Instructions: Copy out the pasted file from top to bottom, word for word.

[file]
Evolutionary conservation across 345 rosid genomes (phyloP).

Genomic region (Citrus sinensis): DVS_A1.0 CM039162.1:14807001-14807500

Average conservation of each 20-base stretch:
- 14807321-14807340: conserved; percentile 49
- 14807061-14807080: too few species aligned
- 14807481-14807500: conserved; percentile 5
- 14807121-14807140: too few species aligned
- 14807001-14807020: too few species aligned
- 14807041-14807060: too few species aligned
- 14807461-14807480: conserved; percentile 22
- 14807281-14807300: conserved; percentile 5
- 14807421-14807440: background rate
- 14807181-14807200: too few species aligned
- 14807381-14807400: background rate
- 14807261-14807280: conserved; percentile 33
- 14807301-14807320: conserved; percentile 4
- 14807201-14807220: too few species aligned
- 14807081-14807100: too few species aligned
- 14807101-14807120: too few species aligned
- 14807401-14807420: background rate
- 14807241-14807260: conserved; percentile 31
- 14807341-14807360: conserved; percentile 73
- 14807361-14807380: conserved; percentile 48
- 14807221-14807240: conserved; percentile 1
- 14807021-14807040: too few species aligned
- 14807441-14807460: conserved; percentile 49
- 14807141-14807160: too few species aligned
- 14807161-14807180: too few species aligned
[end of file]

Evolutionary conservation across 345 rosid genomes (phyloP).

Genomic region (Citrus sinensis): DVS_A1.0 CM039162.1:14807001-14807500

Average conservation of each 20-base stretch:
- 14807321-14807340: conserved; percentile 49
- 14807061-14807080: too few species aligned
- 14807481-14807500: conserved; percentile 5
- 14807121-14807140: too few species aligned
- 14807001-14807020: too few species aligned
- 14807041-14807060: too few species aligned
- 14807461-14807480: conserved; percentile 22
- 14807281-14807300: conserved; percentile 5
- 14807421-14807440: background rate
- 14807181-14807200: too few species aligned
- 14807381-14807400: background rate
- 14807261-14807280: conserved; percentile 33
- 14807301-14807320: conserved; percentile 4
- 14807201-14807220: too few species aligned
- 14807081-14807100: too few species aligned
- 14807101-14807120: too few species aligned
- 14807401-14807420: background rate
- 14807241-14807260: conserved; percentile 31
- 14807341-14807360: conserved; percentile 73
- 14807361-14807380: conserved; percentile 48
- 14807221-14807240: conserved; percentile 1
- 14807021-14807040: too few species aligned
- 14807441-14807460: conserved; percentile 49
- 14807141-14807160: too few species aligned
- 14807161-14807180: too few species aligned